By Andy Young

As Lion announces an Australian beer industry first with adding nutritional information panels (NIPs) to bottles and cartons across its entire wholly-owned Australian beer portfolio, managing director James Brindley told TheShout, "this is the right thing to do".

Starting this month Lion's beer bottles will carry nutritional information on sugar, preservative calorie (kilojoule) and carbohydrate content.

Brindley told TheShout that labelling is part of a bigger "Beer the Beautiful Truth" program and that there were two main reasons behind the initiative. 

"One is emotive and one is rational," Brindley said. "The emotive reason is that we are in the beer business, we love beer and it's not very well understood and it gets a bad rap. So we wanted to educate people so they can reappraise beer.

"The rational part is that beer is at its lowest level of consumption per capita since figures have been recorded and that's bit of an economic challenge for us, so if we can get people to reappraise beer and consume beer more frequently and enjoy beer more frequently it is going to be good for business."

Brindley said that pre-empting harsh government legislation on labelling was "absolutely not" behind this decision. He added: "Lion, when we introduced consumer advisory labelling in conjunction with DrinkWise, we were one of the forerunners of that and it was just the right thing to do. And in this world of transparency it's just the right thing to do to put nutritional panels on your products."

The program is also designed to bust common myths about beer and communicate facts to consumers. One of the findings in its research for the NIPs was that Lion's wholly-owned Australian beers are preservative-free and most are on average 99.9 per cent sugar-free.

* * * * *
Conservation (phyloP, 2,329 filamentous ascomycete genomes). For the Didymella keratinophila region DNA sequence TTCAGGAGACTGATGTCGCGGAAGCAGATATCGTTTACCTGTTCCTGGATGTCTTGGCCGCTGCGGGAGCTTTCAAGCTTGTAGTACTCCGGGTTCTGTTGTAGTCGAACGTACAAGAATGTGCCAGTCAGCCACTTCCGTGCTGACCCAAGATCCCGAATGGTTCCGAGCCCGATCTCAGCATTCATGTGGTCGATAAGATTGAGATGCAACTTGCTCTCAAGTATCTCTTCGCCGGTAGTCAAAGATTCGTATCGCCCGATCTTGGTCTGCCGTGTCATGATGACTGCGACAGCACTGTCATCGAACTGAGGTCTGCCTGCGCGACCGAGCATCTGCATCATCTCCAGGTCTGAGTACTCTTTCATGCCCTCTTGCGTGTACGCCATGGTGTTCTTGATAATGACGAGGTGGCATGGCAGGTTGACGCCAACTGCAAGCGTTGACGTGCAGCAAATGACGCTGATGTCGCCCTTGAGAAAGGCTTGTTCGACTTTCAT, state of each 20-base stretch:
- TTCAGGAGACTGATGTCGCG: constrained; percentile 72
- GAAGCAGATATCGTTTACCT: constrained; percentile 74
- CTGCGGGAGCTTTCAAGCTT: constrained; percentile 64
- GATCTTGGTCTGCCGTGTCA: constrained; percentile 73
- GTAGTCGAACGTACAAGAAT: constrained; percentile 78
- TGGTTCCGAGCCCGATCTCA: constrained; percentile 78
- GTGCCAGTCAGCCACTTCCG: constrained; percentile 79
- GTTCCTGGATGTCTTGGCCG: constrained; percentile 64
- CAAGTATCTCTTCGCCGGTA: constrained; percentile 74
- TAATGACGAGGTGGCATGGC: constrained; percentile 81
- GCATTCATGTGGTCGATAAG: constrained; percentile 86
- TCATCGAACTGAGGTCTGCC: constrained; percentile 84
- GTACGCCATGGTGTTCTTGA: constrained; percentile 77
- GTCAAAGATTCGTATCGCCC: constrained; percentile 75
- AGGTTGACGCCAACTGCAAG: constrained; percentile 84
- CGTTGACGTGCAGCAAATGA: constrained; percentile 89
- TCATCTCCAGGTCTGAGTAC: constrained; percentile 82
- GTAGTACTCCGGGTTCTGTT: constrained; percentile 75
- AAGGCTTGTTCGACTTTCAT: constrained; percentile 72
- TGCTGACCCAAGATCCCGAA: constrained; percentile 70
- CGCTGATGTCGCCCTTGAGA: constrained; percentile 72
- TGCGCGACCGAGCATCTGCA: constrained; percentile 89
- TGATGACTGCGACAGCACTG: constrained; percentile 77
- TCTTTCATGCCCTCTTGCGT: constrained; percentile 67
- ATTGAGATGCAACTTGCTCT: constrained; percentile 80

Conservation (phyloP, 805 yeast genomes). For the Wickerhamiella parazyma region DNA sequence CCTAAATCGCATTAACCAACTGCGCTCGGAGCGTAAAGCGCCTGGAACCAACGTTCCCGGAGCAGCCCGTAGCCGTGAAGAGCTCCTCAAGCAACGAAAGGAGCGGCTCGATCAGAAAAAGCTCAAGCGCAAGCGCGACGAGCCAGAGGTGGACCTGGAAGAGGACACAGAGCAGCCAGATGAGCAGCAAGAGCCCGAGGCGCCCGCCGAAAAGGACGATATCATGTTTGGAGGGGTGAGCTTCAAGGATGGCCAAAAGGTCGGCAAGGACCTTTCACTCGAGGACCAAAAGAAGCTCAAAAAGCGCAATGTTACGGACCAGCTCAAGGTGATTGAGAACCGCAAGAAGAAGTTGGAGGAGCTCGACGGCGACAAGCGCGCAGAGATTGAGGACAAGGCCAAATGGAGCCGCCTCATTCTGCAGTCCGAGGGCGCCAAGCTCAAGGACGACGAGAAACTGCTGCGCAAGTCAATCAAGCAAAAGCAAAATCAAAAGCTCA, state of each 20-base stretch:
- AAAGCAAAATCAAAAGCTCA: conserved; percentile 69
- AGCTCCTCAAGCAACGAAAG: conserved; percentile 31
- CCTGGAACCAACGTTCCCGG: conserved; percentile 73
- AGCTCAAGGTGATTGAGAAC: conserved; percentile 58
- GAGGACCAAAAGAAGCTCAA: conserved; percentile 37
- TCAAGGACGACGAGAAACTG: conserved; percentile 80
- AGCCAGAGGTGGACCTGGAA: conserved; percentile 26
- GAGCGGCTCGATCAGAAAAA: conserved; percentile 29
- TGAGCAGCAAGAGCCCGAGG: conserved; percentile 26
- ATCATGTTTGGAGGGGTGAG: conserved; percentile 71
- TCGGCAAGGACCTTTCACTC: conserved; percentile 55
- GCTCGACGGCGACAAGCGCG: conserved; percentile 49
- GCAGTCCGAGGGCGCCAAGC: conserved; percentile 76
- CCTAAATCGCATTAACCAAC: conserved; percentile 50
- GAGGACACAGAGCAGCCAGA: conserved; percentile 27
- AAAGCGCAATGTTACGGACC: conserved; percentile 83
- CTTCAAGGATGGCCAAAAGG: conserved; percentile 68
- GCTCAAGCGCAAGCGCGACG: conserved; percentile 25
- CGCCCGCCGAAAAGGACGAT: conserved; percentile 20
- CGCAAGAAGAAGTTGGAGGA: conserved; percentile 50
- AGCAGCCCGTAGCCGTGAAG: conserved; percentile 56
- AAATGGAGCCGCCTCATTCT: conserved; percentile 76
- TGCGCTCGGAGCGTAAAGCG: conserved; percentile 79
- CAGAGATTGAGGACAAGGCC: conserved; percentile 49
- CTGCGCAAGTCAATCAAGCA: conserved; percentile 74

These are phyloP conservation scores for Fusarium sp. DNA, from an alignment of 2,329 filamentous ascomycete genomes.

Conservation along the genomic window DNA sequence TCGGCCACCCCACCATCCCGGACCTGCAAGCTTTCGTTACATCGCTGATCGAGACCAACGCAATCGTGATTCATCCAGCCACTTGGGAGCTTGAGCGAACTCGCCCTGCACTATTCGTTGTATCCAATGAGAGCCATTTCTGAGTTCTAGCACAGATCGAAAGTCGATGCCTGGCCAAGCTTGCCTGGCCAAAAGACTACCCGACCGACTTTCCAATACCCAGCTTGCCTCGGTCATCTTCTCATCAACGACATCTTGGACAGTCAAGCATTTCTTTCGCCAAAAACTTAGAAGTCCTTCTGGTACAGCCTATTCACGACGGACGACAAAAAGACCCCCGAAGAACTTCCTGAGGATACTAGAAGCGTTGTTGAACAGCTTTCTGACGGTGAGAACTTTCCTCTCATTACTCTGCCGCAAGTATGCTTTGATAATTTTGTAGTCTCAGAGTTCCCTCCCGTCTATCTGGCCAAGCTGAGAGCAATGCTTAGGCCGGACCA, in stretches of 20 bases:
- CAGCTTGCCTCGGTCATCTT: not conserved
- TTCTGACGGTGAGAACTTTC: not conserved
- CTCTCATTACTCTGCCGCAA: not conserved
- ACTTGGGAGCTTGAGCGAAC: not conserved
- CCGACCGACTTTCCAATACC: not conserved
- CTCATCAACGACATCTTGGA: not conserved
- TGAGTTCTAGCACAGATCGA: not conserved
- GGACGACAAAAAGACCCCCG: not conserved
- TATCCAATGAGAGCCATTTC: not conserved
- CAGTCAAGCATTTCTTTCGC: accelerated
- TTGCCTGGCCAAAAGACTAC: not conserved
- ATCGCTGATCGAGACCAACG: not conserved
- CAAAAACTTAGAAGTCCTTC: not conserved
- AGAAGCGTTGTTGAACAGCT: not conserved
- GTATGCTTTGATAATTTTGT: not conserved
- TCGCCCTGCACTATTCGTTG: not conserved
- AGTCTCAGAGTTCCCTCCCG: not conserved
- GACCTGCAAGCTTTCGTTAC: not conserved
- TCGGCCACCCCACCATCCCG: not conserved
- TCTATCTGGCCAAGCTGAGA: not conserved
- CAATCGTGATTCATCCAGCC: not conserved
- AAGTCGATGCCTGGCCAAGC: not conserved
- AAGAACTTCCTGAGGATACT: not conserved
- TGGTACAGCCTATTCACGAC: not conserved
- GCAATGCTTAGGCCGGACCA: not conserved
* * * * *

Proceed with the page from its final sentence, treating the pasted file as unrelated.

Brindley added: "The 99.9 per cent we were pretty happy with. We've done very rigorous testing and we thought it might be 99.7 or 99.5 so that 99.9 was awesome especially with the sheer number of people who think that beer is full of sugar and it makes you fat. It confirms what we all thought intuitively, but to get that from research it's pretty staggering the misunderstanding of beer. So if we can just get some people to dispossess themselves of that myth that's going to be good for beer."

The initiative is the first of its scale in Australia and will also include a communications program to broaden drinkers' knowledge from November. The new labelling will initially roll out on Lion's biggest beer brands, including XXXX, Tooheys, Hahn, James Squire and a range of smaller brands, covering more than 90 per cent of the brewer's total owned beer volume. The remaining wholly-owned Australian beers will be updated over the coming months.

Brindley also said that none of Lion's beer have been changed in any way as a result of the nutritional research. "Rest assured," Brindley said, "this is about providing the facts about our beers, not about changing the beers themselves."

Finally Brindley also said that he believed as consumer knowledge of beer's nutritional details improved it would prove to be of benefit to retailers.

"All customers we've shared this with are pretty positive on the fundamental benefits and objectivity of this," Brindley told TheShout.

"Beer is still easily the largest alcohol beverage in Australia and if you get more people going into your shop to buy more beer they are going to be buying more of other things as well. So if this program works well it is going to be good for retail sales, so the whole industry can be a winner here."

The Shout Team

The leading online news service for Australia's beer, wine, spirits and hospitality industries.

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